Studies have shown that vitamin D is effective in treating seasonal affective disorder, also known as SAD. Additional research is needed to provide a concrete link between vitamin D treatment and improved conditions in other types of depression. That being said, evidence exists that major depression is associated with low vitamin D levels and that depression has increased in the last century as vitamin D levels have fallen. During that time, humans have reduced their sunlight exposure via urbanization (tall buildings and pollution reduce UVB), industrialization (working inside reduces UVB exposure), cars, clothing, and sunblock.

Evidence suggests that depression is associated with heart disease, hypertension, diabetes, rheumatoid arthritis, cancer, and low bone mineral density, all illnesses thought to be caused, in part, by vitamin D deficiency. In addition, vitamin D has profound effects on the brain including the neurotransmitters involved in major depression.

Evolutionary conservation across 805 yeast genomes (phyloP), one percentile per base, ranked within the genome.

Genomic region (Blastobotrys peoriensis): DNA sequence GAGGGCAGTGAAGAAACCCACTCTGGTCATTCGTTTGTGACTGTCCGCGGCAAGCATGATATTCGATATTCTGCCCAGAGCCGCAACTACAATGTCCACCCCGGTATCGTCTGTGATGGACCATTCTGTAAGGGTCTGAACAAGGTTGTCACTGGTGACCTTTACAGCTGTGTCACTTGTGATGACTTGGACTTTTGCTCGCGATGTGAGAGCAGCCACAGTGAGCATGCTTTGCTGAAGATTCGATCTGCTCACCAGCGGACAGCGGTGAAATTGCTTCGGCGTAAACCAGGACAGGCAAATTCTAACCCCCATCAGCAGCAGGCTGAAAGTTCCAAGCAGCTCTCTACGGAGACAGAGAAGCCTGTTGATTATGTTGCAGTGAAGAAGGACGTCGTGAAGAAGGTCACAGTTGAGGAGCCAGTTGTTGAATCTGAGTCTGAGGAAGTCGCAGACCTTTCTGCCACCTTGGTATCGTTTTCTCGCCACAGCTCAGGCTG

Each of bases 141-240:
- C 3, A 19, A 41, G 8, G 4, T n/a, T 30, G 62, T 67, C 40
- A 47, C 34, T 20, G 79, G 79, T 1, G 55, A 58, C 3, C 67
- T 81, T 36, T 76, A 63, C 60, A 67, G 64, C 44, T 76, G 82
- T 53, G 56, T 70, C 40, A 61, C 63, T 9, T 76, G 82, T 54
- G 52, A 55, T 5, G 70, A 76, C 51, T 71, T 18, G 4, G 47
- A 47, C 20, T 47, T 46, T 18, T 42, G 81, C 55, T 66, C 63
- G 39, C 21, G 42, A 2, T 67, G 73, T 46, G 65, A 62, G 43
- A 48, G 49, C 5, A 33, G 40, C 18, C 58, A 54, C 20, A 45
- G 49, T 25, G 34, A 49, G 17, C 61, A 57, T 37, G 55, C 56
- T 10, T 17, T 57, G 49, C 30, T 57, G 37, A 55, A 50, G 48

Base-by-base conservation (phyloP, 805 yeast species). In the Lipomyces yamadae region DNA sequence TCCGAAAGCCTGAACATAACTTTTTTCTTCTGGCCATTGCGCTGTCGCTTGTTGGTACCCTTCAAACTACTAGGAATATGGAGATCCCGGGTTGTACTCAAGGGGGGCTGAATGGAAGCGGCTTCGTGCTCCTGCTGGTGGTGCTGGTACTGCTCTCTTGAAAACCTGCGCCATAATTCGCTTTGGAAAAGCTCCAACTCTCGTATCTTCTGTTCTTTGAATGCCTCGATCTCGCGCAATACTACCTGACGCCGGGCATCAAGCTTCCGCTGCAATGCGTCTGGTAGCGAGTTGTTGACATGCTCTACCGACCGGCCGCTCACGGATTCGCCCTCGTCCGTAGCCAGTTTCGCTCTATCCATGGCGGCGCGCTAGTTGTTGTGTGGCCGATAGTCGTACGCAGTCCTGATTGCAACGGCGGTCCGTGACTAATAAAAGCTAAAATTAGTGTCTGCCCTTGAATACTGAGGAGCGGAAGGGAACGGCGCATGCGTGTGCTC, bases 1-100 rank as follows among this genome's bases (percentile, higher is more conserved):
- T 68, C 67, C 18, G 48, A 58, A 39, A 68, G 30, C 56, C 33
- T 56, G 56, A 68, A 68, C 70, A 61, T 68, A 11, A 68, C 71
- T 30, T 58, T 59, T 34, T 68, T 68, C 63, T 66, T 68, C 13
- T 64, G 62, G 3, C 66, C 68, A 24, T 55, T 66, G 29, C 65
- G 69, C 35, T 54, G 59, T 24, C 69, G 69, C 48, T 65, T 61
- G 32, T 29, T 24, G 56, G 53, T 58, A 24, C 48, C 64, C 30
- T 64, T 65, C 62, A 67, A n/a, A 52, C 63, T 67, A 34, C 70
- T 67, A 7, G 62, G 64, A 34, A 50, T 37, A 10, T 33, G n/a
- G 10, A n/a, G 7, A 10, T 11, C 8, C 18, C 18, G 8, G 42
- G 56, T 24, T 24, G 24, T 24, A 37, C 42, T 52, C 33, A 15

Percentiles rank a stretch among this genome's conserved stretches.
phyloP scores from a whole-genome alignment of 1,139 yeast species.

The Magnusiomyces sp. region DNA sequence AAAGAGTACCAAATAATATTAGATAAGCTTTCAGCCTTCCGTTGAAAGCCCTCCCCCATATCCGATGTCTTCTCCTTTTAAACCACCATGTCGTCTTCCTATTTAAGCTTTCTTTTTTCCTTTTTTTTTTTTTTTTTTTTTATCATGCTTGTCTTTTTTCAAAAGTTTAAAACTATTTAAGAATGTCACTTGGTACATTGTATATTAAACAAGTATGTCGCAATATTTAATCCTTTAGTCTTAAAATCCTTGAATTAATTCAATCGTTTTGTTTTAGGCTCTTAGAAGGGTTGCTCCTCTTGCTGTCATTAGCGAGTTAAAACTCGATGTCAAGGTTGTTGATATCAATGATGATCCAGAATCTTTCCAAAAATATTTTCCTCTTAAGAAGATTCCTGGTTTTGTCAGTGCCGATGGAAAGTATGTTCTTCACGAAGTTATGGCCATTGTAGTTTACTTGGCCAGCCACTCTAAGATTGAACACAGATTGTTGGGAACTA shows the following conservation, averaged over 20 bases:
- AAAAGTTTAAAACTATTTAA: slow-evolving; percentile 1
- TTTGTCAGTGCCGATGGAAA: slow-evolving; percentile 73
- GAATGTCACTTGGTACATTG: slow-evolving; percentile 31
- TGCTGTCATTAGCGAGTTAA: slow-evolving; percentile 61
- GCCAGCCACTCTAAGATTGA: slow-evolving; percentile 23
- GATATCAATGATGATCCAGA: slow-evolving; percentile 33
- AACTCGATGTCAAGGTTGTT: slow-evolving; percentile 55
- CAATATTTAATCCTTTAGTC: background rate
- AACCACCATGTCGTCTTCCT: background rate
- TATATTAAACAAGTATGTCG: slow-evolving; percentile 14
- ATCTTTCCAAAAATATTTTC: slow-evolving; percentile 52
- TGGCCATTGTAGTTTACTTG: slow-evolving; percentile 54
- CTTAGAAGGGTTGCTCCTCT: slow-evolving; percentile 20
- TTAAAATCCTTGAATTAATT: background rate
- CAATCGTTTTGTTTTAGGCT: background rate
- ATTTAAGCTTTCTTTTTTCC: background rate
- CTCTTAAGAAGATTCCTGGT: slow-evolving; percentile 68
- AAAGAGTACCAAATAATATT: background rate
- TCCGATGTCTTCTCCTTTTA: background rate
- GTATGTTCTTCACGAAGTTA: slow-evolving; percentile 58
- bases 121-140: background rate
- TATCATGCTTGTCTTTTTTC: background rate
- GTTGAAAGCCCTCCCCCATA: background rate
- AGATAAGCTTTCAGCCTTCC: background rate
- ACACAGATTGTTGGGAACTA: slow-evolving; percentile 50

Where To Find D 

Aside from putting on your shades and grabbing a beach chair, there are other ways to make sure you get your share of vitamin D. The Institute of Medicine recommends 200 IU a day up to the age of 50, 400 IU from 51 to 70, and 600 IU over age 70. About 100 IU are found in an 8 ounce glass of fortified milk. Other nutritional sources of Vitamin D include:

  • Canned pink salmon: 3 ounces contain about 530 IU of Vitamin D
  • Canned sardines: 3 ounces contain about 231 IU of Vitamin D
  • Fortified orange juice: 8 ounces contain about 100 IU of vitamin D
  • Fortified cereal: 1 serving (about 1 cup) contains about 40-50 IU of vitamin D


Vitamin D research is a growing field as more and more illnesses are beginning to be associated with characteristically low levels of vitamin D. It is important, however, to understand that increasing vitamin D levels will not simply reverse your condition. It's extremely important to discuss treatment options and alternatives with your health care team in order to be sure you are following proper guidelines when ingesting an supplement. And finally, remember that vitamin D is a supplement and is not to be taken in place of conventional treatments for depression or any other illness.